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Collection and Author Information

Published onNov 29, 2023
Collection and Author Information

A CIRCE report, commissioned and edited by the London Cultural Diversity Laboratory (City, University of London)

Primary Authors:

Eliza Easton, Prof. Sarita Malik, Prof. Dave O’Brien, Prof. Andy Pratt

Editorial Collective:

Dr. Toby Bennett, Dr. Jenny Mbaye, Hannah Curran-Troop, Dr. Paromita Saha, Si Long Chan, Xanthia Mavraki, Dr. Anubha Sarkar, Dr. Diana Yeh

 

COLLECTION AUTHORS

Eliza Easton (Erskine Analysis)

Eliza Easton is a creative industries expert who has published more than thirty policy and research papers, including on arts funding in England, research and development, the UK’s export strategy, the changing skills needs of the economy, and the impact of Covid-19 on diversity in the creative industries. Before starting her own consultancy, Erskine Analysis, Eliza spent five years as Head of Policy and then Deputy Director of the Creative Industries Policy and Evidence Centre at Nesta. Prior to this, she was part of the founding team of the Creative Industries Federation (now CreativeUK).

Sarita Malik (Brunel University, London)

Sarita Malik is Professor of Media, Culture and Communications at Brunel University London. She has published widely on the relationship between diversity frameworks and practices, cultural representation and policy, and she has particular expertise in the screen sector. Over the past decade, Sarita has been Principal Investigator on several UK Government UKRI/AHRC research grants, building partnerships between higher education, the creative industries and diverse communities. Sarita was a Member of Sub-Panel 34 (Communication, Cultural and Media Studies, Library and Information Management) for the Research Excellence Framework (REF) 2021 exercise, and she is Expert Adviser to The Department for Culture, Media & Sport.

Dave O'Brien (University of Manchester)

Professor Dave O'Brien is a Professor of Cultural and Creative Industries at University of Manchester. He is a co-investigator at the Arts and Humanities Research Council's Creative Industries Policy and Evidence Centre (AHRC PEC), and the AHRC funded Impact of Covid-19 on the Cultural Sector research project. He has published extensively on inequality in the creative economy, including his latest book Culture is Bad for You, which is co-authored by Dr Mark Taylor and Dr Orian Brook. Current research themes include a focus on inequalities in creative higher education; downward social mobility; new forms of distinction in cultural consumption; and the meaning of ‘good’ work in the cultural sector. In 2023 he is an AHRC Policy Fellow at the Department of Culture, Media and Sport.

Andy Pratt (City, University of London)

Professor Andy Pratt is an internationally acclaimed expert on the topic of the cultural industries. He joined City University as Professor of Cultural Economy in 2013 and was appointed as UNESCO Chair in Global Creative Economy in 2022. Andy’s work has two key strands: the first focuses on the urban spatial clustering of cultural industries; the second concerns the definition and measurement of employment in the cultural, or creative, industries. He has developed definitions of the cultural sector that are used as standard measures by UNCTAD and UNESCO. He is a Fellow of the Royal Society of Arts, a Fellow of the Royal Geographical Society, and an Academician of the Academy of Social Sciences and has worked as a consultant or advisor for national and urban policy makers worldwide.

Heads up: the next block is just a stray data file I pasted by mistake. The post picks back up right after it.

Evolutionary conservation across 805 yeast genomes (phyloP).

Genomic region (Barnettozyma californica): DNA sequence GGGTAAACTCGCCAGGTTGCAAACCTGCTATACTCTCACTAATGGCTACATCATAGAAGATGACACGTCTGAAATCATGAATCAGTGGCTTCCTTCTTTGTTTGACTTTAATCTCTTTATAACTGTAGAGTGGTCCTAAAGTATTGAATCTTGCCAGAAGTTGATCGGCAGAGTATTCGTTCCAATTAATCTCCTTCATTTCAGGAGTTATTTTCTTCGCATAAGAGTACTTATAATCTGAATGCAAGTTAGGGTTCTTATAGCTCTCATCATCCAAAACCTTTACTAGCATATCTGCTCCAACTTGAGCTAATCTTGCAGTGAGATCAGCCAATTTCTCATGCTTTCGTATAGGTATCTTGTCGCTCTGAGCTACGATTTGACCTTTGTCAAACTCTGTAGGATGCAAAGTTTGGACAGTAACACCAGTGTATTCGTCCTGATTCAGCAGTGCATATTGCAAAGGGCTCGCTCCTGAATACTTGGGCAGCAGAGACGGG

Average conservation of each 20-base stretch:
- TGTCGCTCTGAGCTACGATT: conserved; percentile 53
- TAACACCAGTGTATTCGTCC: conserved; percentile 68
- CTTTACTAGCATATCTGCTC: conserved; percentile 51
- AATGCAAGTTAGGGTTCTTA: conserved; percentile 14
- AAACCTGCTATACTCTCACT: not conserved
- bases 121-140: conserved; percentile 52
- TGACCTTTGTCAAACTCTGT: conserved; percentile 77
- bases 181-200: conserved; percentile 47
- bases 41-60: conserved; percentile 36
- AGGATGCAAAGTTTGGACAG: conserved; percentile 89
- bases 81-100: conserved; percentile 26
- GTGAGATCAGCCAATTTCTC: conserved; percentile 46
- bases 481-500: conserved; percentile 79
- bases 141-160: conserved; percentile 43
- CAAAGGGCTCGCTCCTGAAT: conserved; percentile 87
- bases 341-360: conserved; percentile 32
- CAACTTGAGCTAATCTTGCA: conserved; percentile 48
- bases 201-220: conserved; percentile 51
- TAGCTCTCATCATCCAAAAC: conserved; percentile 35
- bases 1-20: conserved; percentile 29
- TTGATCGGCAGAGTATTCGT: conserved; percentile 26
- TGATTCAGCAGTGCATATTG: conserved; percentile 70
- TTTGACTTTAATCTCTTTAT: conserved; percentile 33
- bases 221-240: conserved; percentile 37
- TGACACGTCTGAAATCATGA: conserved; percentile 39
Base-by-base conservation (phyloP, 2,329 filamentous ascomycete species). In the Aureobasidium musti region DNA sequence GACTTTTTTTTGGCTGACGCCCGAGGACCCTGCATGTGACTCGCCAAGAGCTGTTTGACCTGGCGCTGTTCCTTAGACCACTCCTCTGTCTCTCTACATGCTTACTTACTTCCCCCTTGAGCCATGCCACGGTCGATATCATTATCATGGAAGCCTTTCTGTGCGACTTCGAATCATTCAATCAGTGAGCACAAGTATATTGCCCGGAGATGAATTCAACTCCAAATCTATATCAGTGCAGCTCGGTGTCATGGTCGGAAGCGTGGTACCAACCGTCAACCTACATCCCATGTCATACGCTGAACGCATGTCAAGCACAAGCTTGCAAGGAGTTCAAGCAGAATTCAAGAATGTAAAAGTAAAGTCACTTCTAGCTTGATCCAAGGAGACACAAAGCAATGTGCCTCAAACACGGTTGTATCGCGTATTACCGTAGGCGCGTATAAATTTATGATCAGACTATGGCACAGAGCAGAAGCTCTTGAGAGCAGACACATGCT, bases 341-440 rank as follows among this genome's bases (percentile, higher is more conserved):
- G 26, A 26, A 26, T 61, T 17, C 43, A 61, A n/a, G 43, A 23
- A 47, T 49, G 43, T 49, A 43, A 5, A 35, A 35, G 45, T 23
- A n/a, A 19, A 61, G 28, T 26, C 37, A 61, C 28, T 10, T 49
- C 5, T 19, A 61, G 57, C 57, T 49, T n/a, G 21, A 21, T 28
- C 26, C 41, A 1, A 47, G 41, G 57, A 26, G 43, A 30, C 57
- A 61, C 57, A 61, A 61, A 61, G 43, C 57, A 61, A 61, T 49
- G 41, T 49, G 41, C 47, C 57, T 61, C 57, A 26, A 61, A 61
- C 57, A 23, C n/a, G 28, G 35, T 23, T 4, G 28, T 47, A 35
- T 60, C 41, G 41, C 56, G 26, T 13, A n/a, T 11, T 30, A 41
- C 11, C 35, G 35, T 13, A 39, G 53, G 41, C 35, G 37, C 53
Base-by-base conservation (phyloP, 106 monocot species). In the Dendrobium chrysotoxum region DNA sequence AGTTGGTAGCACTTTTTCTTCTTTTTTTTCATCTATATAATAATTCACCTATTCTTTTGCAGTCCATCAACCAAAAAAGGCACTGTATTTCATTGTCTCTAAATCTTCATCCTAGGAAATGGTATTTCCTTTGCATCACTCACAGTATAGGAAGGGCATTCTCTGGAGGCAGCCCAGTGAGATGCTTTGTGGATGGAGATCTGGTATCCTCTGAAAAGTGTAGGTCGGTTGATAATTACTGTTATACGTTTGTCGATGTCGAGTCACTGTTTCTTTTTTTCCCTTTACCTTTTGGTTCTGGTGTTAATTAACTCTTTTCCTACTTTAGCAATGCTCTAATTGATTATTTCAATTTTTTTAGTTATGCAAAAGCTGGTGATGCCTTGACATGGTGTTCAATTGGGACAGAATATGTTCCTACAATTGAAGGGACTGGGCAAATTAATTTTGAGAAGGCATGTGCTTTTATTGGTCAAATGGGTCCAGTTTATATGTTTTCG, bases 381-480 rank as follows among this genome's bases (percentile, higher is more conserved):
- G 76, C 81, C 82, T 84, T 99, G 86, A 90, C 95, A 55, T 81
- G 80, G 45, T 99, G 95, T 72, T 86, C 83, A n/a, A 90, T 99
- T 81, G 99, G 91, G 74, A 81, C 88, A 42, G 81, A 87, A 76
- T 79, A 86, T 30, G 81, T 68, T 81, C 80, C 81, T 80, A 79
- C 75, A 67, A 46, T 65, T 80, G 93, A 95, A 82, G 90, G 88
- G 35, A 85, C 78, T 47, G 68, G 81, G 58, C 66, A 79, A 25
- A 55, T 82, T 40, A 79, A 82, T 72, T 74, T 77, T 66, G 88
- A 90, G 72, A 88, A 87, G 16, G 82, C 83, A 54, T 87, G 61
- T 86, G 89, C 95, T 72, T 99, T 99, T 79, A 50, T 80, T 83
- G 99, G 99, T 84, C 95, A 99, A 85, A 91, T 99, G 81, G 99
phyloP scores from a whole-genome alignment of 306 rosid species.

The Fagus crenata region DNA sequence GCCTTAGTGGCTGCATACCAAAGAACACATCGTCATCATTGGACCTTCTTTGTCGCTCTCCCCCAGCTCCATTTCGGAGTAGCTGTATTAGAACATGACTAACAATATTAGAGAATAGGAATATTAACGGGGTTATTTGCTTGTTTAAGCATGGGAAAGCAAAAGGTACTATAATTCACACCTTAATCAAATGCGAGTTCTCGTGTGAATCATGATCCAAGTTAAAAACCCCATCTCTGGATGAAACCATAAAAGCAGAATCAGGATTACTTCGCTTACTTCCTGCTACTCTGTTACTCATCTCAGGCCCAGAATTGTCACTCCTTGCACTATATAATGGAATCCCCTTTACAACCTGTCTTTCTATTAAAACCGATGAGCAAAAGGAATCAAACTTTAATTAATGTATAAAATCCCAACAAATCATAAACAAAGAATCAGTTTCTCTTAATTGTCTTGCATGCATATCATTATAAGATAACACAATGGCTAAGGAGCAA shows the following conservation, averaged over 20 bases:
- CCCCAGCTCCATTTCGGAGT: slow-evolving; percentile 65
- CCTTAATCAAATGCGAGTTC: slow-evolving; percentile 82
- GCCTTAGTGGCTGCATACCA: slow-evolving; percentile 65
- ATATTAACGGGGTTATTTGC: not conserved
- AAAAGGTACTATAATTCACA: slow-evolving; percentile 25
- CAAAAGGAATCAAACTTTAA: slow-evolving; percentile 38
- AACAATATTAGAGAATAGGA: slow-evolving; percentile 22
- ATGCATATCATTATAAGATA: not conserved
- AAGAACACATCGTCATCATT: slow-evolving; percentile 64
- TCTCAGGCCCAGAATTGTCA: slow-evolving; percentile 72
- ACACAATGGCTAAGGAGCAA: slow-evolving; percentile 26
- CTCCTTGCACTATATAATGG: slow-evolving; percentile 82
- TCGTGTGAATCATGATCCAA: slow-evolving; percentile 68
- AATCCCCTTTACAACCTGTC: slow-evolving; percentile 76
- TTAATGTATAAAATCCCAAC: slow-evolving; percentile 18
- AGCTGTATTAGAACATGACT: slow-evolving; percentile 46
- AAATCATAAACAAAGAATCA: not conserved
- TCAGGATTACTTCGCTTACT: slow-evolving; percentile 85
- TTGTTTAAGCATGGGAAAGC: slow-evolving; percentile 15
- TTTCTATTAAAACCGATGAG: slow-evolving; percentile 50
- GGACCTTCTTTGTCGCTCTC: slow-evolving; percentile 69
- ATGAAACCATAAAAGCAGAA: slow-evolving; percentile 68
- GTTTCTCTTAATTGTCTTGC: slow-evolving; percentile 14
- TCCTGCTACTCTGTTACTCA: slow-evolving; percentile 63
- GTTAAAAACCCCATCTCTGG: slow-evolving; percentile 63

About the Cultural Diversity Laboratory

The London Cultural Diversity Laboratory is a CIRCE-funded research lab, based at City, University of London. Over the course of 2023, the team is conducting a critical inquiry into the multidimensional nature of “diversity” for the UK’s cultural and creative industries, across five inter-related themes:

  1. the range of challenges and initiatives related to demographic diversity in the cultural and creative workforce;

  2. the plurality of organisational forms, funding mechanisms, value-chain interactions;

  3. spatial dimensions of regional inequality, migration/mobility and access to housing;

  4. representational issues of visibility and reception of cultural expressions and media outputs;

  5. implications for transversal policymaking across multiple siloes of governance.

This inquiry takes the form of an extended review of literature, statistics, industry interventions and public policy action; alongside a series of pilot qualitative research projects, themed discussion events with experts and practitioners, and commissioned work. The lab’s aim is to develop a body of knowledge and a network of expertise that can inform coordinated strategic action and future research on cultural diversity at a trans-European level.

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